3 Overdone Entryway Trends You Should Stop Trying, According to Home Stagers

published Feb 19, 2020
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It takes just seconds for someone to form a first impression of you. And if they’re coming into your home, that means they’re also forming an impression of how you live. So it makes sense, then, that you’d want to put your best foot forward with your entryway’s design.

“You should immediately feel interested when you walk into a space,” says Amy Monroe, a home stager who co-owns Milwaukee-based Becoming Home with her daughter, Katie Knitter. “Your foyer or entryway should set the tone for the rest of the living space. It immediately says to someone, ‘I’m entering someplace interesting.’”

If you want to up the visual intrigue for your guests, Monroe and Knitter suggest giving up on a few outdated entryway trends.

Small items for small spaces

Monroe and Knitter say that the common wisdom when working with a small entryway or foyer is to use equally small decorations and items. But you actually want to do the opposite. Choose a larger rug, like a 3-by-5 foot model, to make the tiny room look larger.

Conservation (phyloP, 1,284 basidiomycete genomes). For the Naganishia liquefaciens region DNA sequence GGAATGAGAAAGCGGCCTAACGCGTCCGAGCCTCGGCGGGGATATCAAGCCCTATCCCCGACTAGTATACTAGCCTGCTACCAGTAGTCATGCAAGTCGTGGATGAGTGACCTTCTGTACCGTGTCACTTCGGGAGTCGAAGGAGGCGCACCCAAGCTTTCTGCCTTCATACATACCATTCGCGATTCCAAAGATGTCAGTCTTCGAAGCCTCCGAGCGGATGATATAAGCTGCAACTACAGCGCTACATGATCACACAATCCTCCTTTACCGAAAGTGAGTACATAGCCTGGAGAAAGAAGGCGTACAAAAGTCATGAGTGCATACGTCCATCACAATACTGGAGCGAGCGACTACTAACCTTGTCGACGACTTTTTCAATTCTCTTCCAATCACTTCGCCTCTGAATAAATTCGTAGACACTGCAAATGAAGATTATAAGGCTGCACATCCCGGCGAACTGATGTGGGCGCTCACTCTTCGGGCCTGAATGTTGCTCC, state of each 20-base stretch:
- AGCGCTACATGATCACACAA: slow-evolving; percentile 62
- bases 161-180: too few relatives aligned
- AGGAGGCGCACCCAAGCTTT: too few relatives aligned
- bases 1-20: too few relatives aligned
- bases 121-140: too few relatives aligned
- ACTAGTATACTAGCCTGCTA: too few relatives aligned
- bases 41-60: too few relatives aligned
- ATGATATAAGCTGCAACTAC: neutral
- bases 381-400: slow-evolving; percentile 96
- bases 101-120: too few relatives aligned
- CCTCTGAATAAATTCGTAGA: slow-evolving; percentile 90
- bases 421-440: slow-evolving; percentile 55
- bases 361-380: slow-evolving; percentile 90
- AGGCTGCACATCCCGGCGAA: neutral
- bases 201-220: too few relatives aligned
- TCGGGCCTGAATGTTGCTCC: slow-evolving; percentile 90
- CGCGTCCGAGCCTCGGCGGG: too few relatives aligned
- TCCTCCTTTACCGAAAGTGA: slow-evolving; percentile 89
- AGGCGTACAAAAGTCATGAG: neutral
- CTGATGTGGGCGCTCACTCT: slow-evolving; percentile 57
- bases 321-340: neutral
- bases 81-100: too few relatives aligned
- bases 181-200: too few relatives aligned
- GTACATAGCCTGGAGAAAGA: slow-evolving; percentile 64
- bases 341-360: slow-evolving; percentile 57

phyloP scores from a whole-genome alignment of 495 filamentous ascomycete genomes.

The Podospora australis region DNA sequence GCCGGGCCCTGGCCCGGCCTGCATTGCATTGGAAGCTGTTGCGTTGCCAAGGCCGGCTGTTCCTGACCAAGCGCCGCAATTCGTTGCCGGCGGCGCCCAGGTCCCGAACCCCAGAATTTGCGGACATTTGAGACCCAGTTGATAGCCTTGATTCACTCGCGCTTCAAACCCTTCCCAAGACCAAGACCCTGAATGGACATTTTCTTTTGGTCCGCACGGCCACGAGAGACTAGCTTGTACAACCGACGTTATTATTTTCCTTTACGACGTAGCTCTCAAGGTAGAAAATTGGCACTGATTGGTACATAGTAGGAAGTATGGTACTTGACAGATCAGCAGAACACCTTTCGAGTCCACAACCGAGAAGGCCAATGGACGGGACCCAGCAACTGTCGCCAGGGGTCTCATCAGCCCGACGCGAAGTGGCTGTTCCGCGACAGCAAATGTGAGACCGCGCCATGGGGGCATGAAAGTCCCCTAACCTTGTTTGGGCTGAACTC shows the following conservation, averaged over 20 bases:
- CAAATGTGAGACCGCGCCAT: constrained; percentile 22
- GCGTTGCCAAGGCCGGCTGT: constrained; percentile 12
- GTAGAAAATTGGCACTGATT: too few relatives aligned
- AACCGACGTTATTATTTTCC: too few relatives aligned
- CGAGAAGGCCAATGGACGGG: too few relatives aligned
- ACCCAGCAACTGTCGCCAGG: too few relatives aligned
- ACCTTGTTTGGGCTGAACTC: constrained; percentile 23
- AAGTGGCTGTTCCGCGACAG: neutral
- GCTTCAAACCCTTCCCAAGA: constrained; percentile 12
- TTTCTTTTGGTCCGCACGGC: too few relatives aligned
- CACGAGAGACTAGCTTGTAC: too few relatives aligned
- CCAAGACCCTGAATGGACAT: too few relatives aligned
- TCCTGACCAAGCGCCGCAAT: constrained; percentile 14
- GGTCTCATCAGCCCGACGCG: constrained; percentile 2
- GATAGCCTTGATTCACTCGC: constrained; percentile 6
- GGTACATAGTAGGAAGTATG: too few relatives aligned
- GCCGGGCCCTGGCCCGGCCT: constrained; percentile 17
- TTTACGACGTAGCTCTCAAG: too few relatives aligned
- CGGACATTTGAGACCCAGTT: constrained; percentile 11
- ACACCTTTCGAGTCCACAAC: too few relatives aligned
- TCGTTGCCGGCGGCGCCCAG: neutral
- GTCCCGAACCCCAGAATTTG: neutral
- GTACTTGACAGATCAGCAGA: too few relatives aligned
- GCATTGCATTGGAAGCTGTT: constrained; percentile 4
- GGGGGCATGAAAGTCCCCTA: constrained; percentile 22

“People tend to use 2-by-3 foot entry mats, enough to stamp your feet off when you walk in,” Monroe said. “It just minimizes the look of the space.”

You’ll also want to opt for a larger console, chest, dresser, or other piece of furniture that has drawers and cabinets to stash entryway clutter like dog leases and mittens. Monroe suggests going for 20-by-20 inch throw pillows for a bench, and to avoid outdated skinny candlestick lamps. Instead, choose a larger table lamp that has some heft and will provide nice, soft lighting to the room. And if the space is too small for decorations at all? Pick a single large-impact mirror for the wall.

Safari or country-home themes

In the not-so-distant past, safari and country-home aesthetics were all the rage. Think big statues of giraffes and elephants (Monroe has even seen them peeking out windows at the front of houses), steamer trunks, wrought iron, hokey signage, wooden benches, cabinets, walls with stenciling or heart cutouts, bowls of potpourri, faux flowers, plants, and topiaries. It’s time to put those things in storage and pick something more minimalist and modern.

Raucous paint schemes

People are drawn to color, but for a cohesive entryway, you’ll want to stick with one. Monroe says that from the foyer, it’s more pleasing to the eye to see one shade of paint.

“A lot of times, people tend to block color,” she said. “So the front hallway is one color and we turn our head and look into the living room and it’s another color, and then I look upstairs and it’s another color. Everywhere the eye hits, from the time you open the door, should have the same color.”

Monroe and Knitter suggest painting with a neutral gray tone. And their two most outdated paint trends, for the record? Pink and Tuscan Red.